Your questions are interesting but off-topic.
In a nutshell, here is what Headless CMS is:
plone.restapi to your buildout
- Install it
- Optionally, disable all front-end access to the current Plone UI
That's it. Now try to imagine the possibilities. Plone becomes the backend, plone.restapi gives you JSON access to it, and you (or someone) build an application on top of it, which does not necessarily have to be a CMS.
This is not a new version of Plone. Nobody is changing the UI, UX or the JS (yet, though there were discussions at PLOG about the resource registry, but that is completely unrelated to headless, and I'm sure there will be a separate report). It is a different offering with "Plone inside". In the short/medium term, this is not going to impact current users, integrators, developers and clients in the least. Nobody is required to relearn anything or upgrade to anything. It's a different market, and if you want to play in it, then you can learn plone.restapi and use it for the framework of your choice.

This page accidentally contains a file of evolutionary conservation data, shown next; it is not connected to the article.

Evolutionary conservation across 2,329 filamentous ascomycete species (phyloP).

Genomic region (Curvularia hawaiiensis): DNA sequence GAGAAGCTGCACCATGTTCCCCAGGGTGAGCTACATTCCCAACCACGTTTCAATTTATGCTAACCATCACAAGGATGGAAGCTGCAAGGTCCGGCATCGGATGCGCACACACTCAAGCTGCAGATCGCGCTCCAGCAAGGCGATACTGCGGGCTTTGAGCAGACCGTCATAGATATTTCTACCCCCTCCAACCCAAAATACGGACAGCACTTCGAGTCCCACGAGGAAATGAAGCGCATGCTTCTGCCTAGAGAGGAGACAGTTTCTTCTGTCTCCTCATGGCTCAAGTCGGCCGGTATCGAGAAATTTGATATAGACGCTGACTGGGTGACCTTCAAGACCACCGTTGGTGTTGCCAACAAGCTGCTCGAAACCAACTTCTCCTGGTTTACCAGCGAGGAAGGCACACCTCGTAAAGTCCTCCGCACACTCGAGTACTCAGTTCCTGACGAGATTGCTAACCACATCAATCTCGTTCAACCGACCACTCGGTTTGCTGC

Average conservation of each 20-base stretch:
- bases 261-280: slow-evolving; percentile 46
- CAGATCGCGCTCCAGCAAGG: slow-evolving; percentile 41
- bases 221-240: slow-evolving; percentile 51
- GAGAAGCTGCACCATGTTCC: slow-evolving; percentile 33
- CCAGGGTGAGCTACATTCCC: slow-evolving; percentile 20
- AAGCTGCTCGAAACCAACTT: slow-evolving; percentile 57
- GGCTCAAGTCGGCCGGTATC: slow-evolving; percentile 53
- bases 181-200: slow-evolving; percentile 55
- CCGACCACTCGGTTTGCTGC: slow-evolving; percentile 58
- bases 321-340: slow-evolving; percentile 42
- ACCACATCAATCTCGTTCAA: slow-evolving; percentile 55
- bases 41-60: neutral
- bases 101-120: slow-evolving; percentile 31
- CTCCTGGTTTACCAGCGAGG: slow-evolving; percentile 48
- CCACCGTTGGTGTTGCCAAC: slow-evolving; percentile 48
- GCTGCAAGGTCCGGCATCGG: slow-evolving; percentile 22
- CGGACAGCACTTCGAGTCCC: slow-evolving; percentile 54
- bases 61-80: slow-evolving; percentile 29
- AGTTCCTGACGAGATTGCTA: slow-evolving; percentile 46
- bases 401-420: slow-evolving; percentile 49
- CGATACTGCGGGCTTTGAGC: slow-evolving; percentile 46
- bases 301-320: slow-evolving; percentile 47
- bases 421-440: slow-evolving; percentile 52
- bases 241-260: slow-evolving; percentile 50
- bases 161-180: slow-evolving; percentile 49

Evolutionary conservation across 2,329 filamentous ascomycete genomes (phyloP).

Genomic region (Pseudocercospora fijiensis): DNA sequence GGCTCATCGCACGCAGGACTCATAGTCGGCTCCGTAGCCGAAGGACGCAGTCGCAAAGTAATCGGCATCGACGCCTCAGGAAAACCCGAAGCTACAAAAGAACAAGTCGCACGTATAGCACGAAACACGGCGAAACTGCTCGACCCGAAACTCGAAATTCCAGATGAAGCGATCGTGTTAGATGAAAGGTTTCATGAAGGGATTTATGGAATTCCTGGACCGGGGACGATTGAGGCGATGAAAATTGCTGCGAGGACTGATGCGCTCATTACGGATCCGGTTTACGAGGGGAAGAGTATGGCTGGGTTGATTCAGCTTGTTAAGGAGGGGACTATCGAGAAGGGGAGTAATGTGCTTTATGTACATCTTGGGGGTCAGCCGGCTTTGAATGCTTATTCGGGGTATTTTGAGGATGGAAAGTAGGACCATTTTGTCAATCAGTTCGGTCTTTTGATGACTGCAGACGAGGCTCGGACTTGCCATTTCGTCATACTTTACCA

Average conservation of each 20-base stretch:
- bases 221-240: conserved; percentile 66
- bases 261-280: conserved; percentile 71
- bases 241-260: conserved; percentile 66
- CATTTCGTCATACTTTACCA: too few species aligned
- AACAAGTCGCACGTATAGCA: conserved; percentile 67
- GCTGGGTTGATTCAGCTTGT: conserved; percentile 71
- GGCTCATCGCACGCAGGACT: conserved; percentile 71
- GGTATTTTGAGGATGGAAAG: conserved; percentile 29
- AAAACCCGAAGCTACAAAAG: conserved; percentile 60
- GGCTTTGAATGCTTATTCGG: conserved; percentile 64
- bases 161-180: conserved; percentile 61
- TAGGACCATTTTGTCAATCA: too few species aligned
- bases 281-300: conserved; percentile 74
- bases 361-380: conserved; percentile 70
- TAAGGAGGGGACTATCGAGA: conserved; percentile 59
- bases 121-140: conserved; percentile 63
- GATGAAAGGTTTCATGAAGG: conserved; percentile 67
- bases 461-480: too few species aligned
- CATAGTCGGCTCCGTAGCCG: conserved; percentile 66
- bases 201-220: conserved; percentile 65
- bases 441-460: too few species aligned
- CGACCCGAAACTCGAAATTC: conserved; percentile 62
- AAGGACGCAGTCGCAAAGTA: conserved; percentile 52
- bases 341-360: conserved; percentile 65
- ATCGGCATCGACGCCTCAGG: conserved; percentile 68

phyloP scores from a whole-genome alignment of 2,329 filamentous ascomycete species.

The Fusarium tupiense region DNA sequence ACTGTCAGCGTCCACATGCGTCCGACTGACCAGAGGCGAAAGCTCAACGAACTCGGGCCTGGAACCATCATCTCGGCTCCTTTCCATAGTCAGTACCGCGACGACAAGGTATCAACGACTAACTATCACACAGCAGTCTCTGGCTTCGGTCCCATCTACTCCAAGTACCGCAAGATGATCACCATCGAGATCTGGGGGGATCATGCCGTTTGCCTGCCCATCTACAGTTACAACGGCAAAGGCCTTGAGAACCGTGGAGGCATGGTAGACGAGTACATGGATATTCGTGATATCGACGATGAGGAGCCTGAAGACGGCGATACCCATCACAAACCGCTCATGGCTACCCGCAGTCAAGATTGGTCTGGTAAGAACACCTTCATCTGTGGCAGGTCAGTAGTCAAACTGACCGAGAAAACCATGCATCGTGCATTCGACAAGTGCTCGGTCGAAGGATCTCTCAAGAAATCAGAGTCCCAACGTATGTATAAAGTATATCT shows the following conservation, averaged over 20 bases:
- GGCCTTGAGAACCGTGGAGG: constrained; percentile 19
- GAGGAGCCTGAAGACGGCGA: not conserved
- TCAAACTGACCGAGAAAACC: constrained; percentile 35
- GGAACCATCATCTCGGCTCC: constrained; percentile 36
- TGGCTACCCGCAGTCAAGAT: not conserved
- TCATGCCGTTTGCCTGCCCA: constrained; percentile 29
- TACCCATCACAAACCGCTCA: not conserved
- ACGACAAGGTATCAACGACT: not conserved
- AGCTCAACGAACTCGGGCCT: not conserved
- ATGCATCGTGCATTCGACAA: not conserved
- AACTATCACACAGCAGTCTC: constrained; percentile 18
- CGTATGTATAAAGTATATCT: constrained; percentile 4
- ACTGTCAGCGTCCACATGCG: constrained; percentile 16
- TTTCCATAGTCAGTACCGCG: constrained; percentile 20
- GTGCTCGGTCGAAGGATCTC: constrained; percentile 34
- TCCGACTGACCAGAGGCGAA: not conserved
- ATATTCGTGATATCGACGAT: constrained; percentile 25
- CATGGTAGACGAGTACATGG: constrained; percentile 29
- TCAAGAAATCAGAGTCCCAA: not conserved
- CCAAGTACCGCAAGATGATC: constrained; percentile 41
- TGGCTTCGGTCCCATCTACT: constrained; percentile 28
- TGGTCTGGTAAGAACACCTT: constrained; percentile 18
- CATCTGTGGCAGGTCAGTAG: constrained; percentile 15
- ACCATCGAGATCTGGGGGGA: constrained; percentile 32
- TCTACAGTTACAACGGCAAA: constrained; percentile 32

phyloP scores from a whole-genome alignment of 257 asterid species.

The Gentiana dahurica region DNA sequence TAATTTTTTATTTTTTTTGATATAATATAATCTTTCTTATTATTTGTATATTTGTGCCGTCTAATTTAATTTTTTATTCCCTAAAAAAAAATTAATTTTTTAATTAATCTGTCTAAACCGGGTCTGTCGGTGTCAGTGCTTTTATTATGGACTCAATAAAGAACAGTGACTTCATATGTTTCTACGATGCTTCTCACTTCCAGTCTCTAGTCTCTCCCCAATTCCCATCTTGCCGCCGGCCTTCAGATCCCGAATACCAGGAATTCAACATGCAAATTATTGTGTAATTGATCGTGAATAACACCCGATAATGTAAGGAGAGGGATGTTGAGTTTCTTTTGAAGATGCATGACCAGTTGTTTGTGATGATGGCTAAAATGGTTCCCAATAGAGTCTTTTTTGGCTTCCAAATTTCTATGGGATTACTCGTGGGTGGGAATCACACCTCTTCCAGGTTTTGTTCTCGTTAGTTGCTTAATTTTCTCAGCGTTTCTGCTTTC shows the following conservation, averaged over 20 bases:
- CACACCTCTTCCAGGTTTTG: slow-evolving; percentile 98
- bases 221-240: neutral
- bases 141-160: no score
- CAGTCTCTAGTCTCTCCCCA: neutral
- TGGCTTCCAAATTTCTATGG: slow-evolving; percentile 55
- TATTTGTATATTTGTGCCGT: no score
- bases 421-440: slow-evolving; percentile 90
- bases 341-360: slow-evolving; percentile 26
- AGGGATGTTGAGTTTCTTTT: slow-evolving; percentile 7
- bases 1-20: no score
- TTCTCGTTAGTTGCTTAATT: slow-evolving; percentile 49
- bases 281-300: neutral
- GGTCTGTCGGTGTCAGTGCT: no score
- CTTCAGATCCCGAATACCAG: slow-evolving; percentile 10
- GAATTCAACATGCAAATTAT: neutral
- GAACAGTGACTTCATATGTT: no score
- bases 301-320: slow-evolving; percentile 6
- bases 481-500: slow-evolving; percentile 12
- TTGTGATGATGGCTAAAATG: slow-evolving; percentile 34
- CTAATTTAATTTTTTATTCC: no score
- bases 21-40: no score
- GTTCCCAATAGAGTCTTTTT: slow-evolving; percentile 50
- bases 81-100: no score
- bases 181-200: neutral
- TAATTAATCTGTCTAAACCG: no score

Here are the use cases for Plone + plone.restapi:
- Plone classic, as we know it and love it. Same market, same clients, same users, same problems. But you can already make REST calls for your own purposes.
- Build a different public front end, and use the classic Plone UI as its "admin interface" for editors.
- Ignore the Plone UI completely, build everything from scratch.
Victor and Timo's post also talks about switching backends, so that's another aspect. We'll see.
In the long term, the availability of this model will no doubt spark changes in the Plone UI itself, and then your questions will be relevant. In particular, I think nobody really has an answer to how add-ons will need to be written to plug in to Plone in this model. We are just not there yet. However, there are already experiments under way, for example, Rob Gietema is rewriting the Barceloneta UI in React. But I'm not sure if this is anything more than a demo, cool as it is. But I think it's too early to freak out.